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The work done on an object does not depend on the:
(A) displacement
(B) angle between force and displacement
(C) force applied
(D) initial velocity of the object

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Last updated date: 21st Apr 2024
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Answer
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Hint We should know that work, in physics, measure of energy transfer that occurs when an object is moved over a distance by an external force at least part of which is applied in the direction of the displacement. Work is done when a force that is applied to an object moves that object. The work is calculated by multiplying the force by the amount of movement of an object. if there is no motion in the direction of the force, then no work is done by that force. If the displacement of the object is zero, then one can calculate the work done by each individual force, the work done by each force is zero. Work is not defined in terms of what would have happened to the object in the absence of other forces; it is defined in terms of the motion that actually occurred.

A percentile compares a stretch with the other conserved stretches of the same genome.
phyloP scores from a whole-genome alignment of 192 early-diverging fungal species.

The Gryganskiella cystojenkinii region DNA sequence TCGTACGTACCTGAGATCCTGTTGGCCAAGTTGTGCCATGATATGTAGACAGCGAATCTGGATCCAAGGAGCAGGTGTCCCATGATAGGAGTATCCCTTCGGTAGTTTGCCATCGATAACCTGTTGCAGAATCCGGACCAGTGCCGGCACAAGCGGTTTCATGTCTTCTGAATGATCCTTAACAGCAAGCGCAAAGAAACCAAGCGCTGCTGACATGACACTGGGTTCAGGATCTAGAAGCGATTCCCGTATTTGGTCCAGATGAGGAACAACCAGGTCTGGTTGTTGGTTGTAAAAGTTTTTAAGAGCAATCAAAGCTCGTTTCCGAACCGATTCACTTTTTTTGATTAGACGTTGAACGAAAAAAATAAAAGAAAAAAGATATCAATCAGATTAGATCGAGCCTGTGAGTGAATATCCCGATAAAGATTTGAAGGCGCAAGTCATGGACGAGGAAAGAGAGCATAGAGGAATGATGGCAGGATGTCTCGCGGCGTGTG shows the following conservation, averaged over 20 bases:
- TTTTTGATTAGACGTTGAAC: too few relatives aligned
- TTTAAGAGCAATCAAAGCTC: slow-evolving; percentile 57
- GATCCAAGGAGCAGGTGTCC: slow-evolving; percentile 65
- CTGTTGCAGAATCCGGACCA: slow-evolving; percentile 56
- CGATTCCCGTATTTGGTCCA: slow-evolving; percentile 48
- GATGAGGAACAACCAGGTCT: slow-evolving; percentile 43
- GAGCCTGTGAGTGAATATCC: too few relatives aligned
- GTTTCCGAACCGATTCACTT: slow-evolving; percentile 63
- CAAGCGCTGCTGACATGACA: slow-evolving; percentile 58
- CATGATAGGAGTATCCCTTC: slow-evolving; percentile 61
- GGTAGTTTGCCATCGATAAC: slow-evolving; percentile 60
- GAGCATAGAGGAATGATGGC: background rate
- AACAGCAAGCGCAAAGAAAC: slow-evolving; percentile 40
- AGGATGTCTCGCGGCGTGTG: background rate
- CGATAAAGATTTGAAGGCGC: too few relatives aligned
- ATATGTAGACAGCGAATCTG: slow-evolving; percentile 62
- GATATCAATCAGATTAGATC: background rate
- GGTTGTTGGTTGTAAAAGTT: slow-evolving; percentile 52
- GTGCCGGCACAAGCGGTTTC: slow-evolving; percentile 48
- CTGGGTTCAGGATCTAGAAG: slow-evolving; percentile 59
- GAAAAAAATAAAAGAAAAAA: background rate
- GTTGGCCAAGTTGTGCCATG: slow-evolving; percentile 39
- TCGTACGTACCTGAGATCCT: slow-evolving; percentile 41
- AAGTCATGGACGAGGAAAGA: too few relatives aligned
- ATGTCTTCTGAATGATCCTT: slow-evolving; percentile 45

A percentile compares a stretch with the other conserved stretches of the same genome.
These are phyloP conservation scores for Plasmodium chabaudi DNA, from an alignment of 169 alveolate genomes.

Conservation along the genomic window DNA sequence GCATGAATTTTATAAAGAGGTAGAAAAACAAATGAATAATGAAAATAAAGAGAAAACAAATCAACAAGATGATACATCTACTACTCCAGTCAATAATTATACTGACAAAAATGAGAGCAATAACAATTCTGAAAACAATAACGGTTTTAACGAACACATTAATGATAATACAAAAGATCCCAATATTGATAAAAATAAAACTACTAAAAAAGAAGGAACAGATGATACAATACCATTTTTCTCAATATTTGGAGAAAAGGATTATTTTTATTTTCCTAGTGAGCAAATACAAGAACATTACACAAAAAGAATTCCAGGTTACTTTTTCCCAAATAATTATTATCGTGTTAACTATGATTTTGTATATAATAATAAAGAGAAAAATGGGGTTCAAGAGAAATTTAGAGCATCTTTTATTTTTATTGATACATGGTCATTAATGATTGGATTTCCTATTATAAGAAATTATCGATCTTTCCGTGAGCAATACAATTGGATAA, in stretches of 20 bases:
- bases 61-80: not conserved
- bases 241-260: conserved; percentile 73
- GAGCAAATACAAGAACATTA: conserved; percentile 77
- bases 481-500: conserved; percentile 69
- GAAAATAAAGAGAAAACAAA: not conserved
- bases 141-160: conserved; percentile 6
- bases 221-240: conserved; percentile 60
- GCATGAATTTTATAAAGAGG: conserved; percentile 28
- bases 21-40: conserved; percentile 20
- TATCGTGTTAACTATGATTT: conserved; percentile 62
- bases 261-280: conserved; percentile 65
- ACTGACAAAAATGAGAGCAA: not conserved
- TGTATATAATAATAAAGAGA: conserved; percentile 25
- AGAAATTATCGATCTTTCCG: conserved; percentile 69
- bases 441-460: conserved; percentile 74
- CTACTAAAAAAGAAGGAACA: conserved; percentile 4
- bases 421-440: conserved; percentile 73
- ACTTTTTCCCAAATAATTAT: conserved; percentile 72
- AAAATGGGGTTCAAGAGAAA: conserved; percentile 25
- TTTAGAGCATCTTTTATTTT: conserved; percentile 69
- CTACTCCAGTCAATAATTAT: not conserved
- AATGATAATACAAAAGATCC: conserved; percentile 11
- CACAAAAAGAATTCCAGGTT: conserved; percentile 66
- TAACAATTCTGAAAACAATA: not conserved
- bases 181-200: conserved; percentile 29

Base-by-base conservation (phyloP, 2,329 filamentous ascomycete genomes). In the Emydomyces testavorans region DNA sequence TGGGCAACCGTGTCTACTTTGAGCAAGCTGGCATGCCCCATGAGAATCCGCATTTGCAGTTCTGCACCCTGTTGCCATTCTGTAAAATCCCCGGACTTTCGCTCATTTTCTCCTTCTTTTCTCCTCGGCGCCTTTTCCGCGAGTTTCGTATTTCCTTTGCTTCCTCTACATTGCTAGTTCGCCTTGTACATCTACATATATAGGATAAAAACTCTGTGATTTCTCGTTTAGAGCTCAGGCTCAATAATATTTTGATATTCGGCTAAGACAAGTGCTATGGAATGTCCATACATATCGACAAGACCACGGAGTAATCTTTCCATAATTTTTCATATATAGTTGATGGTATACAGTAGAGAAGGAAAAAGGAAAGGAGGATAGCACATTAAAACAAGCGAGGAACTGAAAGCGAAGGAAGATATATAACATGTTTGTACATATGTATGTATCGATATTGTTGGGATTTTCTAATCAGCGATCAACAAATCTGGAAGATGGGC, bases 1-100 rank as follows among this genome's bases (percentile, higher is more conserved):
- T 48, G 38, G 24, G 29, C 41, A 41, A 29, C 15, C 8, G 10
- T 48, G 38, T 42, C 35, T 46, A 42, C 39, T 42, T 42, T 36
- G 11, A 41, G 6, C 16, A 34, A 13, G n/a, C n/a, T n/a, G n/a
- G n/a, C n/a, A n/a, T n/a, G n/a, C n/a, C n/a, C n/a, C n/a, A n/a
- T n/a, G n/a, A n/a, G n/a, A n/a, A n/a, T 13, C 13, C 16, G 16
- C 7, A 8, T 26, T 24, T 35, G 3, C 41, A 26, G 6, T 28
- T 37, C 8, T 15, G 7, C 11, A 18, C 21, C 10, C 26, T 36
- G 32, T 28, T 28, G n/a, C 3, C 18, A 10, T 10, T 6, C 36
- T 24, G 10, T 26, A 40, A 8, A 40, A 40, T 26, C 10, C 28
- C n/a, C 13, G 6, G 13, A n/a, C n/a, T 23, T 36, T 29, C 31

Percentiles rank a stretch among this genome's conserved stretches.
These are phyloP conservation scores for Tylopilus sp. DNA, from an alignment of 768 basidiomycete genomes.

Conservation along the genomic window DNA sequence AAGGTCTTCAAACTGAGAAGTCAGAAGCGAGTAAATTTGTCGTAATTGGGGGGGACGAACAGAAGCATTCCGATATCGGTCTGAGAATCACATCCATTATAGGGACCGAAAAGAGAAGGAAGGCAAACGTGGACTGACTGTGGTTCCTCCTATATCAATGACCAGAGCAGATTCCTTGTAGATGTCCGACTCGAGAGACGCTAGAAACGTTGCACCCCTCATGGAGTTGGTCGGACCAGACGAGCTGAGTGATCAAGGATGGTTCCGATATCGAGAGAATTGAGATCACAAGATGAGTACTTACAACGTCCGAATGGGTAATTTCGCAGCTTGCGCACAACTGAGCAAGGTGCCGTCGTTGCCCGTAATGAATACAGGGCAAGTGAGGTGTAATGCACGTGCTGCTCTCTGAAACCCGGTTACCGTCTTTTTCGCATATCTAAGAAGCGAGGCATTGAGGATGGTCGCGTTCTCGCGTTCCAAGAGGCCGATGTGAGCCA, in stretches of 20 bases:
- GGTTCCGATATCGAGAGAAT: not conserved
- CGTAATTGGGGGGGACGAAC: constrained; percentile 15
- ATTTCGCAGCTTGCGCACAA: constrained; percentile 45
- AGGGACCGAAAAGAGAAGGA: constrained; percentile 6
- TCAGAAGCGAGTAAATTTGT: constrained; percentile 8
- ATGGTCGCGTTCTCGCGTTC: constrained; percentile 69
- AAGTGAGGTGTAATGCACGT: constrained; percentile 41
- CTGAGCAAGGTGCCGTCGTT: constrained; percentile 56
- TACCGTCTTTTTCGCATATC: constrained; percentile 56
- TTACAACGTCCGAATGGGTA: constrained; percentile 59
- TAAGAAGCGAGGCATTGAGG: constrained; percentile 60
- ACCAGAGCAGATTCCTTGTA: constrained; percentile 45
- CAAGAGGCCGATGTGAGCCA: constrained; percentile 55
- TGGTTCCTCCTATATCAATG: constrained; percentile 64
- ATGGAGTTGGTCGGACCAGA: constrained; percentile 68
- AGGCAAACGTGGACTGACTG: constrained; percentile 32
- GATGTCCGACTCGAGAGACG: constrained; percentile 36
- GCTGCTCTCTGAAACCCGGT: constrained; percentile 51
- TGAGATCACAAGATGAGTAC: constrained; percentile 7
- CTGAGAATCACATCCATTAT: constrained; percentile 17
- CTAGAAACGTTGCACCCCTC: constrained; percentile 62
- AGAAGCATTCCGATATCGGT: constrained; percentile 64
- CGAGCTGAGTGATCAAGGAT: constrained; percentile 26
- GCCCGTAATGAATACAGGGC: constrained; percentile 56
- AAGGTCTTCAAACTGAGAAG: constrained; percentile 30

Complete step by step answer We know that, $W=F\cdot d\cos 0$.
Here, $\mathrm{F}=$ force applied on the object,
$\mathrm{d}=$ displacement and 0 is angle between force and displacement.
So, the work done on an object does not depend upon the initial velocity of the object.

Therefore, the correct answer is Option D.

Note We can conclude that when the force and displacement are in the same direction, we call the work positive. In the opposite direction, we call the work negative. An isobaric expansion of a gas requires heat transfer to keep the pressure constant. An isochoric process is one in which the volume is held constant, meaning that the work done by the system will be zero. Work done is maximum in an adiabatic process.